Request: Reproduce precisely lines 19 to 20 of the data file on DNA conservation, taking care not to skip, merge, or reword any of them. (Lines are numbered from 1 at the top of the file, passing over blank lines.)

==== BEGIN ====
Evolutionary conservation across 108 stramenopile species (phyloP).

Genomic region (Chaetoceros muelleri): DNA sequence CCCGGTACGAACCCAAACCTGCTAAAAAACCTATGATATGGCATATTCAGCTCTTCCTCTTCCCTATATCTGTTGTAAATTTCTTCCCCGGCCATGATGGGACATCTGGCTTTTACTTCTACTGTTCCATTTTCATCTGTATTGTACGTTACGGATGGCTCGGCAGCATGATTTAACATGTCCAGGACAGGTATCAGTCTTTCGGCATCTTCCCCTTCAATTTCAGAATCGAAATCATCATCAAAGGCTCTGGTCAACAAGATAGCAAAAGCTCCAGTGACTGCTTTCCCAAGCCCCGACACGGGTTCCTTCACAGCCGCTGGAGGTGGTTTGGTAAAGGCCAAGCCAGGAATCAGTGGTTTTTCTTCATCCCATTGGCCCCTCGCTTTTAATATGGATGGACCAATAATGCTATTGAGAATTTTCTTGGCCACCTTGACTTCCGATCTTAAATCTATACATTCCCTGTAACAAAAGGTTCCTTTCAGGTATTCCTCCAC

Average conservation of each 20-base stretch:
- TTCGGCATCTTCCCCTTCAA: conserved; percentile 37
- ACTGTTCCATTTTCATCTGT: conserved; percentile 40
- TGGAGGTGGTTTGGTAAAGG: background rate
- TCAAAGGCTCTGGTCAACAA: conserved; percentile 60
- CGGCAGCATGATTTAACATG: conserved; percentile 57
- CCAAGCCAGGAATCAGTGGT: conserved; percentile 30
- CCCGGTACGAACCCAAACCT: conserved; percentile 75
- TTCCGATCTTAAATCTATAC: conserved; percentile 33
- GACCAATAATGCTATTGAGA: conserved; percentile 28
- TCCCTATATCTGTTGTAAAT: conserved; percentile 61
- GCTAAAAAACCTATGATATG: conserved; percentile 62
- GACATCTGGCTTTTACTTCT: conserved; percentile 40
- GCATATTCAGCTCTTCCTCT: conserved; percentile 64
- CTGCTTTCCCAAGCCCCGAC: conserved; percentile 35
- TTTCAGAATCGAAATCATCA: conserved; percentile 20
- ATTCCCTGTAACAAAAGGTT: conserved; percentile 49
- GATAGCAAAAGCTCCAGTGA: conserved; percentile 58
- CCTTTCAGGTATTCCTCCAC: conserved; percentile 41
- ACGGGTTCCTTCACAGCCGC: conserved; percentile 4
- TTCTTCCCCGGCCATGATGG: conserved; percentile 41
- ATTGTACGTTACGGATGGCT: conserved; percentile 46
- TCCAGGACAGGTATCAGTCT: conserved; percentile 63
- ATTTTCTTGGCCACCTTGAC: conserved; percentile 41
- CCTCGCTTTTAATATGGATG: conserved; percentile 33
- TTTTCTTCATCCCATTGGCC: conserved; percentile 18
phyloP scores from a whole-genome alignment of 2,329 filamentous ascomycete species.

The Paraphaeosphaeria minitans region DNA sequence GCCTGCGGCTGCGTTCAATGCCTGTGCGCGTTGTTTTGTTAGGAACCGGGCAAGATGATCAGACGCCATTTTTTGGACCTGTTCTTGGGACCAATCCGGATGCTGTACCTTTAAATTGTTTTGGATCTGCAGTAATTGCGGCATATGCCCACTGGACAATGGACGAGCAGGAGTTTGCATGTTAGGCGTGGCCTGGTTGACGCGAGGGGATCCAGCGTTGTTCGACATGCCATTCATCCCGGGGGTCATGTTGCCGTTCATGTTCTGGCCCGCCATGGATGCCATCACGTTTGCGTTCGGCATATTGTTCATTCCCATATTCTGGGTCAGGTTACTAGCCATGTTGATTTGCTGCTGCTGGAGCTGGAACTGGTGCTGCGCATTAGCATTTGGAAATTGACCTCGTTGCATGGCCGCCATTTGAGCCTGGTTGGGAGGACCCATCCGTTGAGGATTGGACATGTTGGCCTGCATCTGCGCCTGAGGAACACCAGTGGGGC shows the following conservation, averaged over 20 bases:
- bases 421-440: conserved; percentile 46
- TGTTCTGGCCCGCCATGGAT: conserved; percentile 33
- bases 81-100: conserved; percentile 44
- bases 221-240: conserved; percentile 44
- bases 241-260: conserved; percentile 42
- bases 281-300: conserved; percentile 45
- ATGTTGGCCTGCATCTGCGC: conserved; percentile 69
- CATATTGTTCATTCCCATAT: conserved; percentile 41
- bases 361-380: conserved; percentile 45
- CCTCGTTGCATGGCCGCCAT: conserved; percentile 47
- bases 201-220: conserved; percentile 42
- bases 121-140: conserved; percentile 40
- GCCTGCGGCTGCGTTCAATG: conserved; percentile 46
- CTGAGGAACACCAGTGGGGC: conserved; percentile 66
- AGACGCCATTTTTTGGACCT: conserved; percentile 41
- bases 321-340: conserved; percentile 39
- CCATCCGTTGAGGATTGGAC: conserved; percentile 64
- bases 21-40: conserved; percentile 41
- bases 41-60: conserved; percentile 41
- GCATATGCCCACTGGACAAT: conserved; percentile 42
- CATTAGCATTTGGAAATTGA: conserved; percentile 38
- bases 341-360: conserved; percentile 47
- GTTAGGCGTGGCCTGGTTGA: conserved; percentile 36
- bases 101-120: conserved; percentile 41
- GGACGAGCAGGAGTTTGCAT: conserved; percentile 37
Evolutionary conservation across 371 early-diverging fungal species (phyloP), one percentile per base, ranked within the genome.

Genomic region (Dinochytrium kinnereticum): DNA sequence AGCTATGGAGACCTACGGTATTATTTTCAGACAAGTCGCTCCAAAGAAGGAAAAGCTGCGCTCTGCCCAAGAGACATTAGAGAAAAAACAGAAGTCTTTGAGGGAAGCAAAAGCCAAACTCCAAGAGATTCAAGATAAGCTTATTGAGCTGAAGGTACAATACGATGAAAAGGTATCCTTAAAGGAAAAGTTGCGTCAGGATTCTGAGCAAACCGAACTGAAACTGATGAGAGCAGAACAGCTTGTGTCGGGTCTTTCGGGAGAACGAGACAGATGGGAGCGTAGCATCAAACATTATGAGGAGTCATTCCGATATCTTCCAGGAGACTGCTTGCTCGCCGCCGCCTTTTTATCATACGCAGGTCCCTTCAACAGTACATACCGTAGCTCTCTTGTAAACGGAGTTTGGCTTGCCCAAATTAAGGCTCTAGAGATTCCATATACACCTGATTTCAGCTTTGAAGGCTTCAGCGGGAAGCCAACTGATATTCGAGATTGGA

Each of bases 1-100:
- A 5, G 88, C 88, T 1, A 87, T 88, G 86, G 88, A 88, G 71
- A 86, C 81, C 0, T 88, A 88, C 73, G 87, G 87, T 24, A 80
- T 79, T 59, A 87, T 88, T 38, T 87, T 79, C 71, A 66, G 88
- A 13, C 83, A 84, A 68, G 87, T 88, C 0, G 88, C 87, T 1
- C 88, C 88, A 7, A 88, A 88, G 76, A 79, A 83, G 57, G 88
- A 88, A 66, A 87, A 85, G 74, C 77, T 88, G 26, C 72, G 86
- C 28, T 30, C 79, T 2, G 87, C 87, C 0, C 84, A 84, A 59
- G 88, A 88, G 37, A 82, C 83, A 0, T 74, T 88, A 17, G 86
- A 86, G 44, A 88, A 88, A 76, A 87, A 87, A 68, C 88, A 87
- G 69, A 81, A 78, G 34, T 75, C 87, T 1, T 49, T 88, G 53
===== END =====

- ATTCCCTGTAACAAAAGGTT: conserved; percentile 49
- GATAGCAAAAGCTCCAGTGA: conserved; percentile 58